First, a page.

Innovations for investigating the plant tree of life
Advances in genome sequencing have resulted in vast amounts of genetic information being produced for ever-increasing numbers of species, but we are still just scratching the surface. The cutting-edge practices used to generate new types of data for exploring the plant family tree are highlighted in “Methods for Exploring the Plant Tree of Life,” a special issue of Applications in Plant Sciences (APPS).
“New sequencing technologies and other advances in fields such as natural language processing and image analysis have rapidly changed what we can learn about the tree of life,” says Dr. Matt Gitzendanner, Scientist at the University of Florida and co-editor of the special issue. The featured articles showcase an array of these techniques, which provide novel solutions to some of the biggest challenges in the study of the evolution of species, known as phylogenetics.
Newly developed phylogenetic approaches often allow these challenges to be tackled in unique ways. Co-editor Michael McKain, Assistant Professor at The University of Alabama and curator of the University of Alabama Herbarium, enthused about a paper by Tovar et al.outlining a method for collecting data from images of plants using the affordable Raspberry Pi computers, which he plans to try with his undergraduate students. In another article, Endara et al. describe an unusual approach for automatically extracting data from written descriptions of plants, allowing researchers to use information in the scientific literature without painstakingly trawling through decades of articles and books to find it.
Although a variety of techniques are covered in the APPS special issue, in their review article, authors Fay-Wei Li and Alex Harkess ask whether whole-genome sequencing will eventually remove the need for other types of phylogenetic information. In their introduction to the issue, the co-editors argue that other approaches are still vital; the major bottleneck when using whole-genome sequencing is the availability of too much data, which can be difficult or impossible to analyze when working with large numbers of species or complicated genomes. McKain explains, “Sequencing complex and large genomes has very real methodological challenges, and there will absolutely be a place for building phylogenies out of other types of data.” Gitzendanner adds, “For most fossils, DNA sequencing will never be possible, so we will continue to see developments beyond sequencing when incorporating fossil species into phylogenetic studies.”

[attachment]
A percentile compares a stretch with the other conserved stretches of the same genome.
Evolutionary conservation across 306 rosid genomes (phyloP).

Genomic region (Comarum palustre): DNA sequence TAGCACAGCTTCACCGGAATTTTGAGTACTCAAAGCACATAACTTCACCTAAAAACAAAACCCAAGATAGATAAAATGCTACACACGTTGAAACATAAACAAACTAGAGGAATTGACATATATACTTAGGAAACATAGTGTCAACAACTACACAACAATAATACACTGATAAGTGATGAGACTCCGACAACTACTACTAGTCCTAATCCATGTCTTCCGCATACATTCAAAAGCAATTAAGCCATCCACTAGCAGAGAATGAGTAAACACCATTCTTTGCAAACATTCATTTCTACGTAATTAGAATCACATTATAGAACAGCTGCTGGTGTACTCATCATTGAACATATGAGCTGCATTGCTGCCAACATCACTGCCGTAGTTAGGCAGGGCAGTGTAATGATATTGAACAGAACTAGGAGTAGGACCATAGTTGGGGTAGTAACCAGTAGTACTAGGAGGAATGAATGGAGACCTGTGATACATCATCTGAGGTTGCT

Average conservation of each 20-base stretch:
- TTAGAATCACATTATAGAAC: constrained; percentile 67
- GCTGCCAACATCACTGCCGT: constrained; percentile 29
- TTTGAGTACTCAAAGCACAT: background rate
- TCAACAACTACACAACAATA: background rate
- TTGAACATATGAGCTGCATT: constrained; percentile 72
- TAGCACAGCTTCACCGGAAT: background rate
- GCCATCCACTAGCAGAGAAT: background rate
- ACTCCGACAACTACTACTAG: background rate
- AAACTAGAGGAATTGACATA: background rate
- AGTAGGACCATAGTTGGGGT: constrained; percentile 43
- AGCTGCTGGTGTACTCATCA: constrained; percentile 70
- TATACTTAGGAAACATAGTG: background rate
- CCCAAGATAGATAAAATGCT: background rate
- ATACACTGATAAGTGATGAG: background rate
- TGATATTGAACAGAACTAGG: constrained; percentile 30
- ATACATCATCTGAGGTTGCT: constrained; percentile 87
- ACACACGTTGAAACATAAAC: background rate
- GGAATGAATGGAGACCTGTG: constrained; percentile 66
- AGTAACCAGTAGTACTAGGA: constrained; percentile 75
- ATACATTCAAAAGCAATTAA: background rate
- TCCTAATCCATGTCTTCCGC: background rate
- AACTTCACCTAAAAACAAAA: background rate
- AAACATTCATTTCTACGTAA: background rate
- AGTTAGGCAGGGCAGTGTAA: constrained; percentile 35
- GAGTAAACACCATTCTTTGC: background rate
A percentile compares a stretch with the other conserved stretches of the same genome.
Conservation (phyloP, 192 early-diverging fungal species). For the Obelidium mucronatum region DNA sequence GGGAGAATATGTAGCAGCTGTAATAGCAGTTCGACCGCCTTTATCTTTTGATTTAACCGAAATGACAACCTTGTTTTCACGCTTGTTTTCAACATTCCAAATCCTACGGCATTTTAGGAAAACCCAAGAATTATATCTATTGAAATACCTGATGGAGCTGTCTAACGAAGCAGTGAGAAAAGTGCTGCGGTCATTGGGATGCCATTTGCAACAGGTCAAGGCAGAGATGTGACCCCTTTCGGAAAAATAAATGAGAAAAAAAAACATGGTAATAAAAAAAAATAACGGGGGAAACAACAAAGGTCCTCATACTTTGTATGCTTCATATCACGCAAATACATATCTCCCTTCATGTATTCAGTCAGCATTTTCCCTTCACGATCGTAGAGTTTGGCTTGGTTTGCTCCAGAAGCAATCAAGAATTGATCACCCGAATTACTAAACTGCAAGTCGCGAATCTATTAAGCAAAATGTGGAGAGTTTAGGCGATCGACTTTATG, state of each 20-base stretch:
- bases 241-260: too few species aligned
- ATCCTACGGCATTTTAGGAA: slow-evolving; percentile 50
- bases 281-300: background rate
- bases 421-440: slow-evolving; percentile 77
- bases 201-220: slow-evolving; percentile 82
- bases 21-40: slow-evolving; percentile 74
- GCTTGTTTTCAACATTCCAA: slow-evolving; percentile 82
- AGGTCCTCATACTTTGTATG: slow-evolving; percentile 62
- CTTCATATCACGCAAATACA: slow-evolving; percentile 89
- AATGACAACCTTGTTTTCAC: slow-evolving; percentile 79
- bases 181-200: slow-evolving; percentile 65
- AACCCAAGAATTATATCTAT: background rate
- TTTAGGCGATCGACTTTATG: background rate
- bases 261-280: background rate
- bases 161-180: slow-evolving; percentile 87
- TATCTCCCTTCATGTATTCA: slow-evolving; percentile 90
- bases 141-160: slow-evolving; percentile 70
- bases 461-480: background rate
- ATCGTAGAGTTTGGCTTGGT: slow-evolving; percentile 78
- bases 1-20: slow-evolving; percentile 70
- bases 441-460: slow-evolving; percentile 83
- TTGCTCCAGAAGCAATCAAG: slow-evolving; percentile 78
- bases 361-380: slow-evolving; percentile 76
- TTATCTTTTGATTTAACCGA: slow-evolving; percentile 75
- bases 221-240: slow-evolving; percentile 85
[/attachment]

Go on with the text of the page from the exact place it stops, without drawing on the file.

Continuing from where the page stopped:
The special issue was produced to benefit both researchers entering the field as well as long-standing experts, says Gitzendanner: “We hope that these articles will not only provide a good overview of these techniques, but also spark the reader’s imagination about how these methods could be applied to solve new problems.” These innovative technologies provide new insights into how communities of species interact, how genomes evolve, and how plants hybridize with other species, subjects featured in the forthcoming companion special issue on the use of plant phylogenies published in APPS’s sister journal, the American Journal of Botany.
These special issues are particularly timely because phylogenetics has itself evolved to adapt to the massive changes in genome sequencing technologies. In the future, McKain concludes, we can expect more data for lower costs, leading to new insights: “These cutting-edge techniques continue to push the boundaries of the questions we can ask and answer, many of which have never been considered before. This is a really exciting time to be a plant biologist!”